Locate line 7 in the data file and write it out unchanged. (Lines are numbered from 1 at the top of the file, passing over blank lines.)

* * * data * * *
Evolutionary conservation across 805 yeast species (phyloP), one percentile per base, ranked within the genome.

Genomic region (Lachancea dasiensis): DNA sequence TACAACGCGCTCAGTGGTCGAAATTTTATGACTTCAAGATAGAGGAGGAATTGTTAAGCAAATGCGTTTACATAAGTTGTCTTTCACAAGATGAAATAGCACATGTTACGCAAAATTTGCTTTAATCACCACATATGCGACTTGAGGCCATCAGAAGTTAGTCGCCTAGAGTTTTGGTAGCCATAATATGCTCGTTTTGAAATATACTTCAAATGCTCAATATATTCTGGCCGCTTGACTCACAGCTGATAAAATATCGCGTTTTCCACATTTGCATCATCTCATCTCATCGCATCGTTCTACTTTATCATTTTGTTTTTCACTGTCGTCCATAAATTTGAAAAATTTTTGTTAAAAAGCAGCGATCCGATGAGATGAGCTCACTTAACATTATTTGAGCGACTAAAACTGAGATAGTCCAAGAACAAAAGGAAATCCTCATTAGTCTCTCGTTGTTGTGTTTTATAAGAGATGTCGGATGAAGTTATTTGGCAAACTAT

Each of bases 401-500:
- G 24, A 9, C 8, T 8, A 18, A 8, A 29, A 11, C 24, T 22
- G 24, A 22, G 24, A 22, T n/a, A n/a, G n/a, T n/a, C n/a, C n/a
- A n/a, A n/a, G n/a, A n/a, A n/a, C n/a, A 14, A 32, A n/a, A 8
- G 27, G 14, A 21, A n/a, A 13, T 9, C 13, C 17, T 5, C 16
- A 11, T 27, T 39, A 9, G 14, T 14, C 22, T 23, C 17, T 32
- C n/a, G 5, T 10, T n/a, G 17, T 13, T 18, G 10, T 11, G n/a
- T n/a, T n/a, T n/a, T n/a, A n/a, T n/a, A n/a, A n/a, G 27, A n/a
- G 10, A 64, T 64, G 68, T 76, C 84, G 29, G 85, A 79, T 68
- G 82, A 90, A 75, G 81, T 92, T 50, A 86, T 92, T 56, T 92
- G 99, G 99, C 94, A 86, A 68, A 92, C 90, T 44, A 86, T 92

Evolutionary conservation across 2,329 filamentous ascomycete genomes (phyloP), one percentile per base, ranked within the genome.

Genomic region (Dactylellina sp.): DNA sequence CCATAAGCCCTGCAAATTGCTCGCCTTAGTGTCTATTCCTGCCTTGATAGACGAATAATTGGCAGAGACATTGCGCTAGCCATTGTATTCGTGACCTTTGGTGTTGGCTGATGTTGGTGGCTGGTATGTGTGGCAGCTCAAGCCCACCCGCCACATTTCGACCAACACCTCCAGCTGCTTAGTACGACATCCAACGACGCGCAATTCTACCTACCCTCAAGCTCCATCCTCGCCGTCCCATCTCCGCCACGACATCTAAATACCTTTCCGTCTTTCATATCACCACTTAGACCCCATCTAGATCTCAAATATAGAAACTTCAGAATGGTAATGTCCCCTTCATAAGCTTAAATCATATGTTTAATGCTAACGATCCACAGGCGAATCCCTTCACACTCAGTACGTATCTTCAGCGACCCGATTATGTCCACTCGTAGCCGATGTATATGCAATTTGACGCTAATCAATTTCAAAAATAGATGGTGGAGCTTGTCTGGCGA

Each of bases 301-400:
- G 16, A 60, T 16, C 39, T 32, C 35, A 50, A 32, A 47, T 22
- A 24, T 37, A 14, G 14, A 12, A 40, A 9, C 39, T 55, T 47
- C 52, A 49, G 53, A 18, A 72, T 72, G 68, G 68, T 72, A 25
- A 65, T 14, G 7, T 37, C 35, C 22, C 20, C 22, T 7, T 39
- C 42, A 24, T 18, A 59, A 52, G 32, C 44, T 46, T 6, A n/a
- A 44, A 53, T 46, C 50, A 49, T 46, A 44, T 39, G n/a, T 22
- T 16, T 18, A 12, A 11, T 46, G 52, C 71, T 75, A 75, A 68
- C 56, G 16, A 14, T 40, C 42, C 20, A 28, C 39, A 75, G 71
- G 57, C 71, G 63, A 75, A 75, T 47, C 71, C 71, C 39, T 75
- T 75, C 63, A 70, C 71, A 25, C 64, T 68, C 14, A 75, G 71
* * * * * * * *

- G 27, G 14, A 21, A n/a, A 13, T 9, C 13, C 17, T 5, C 16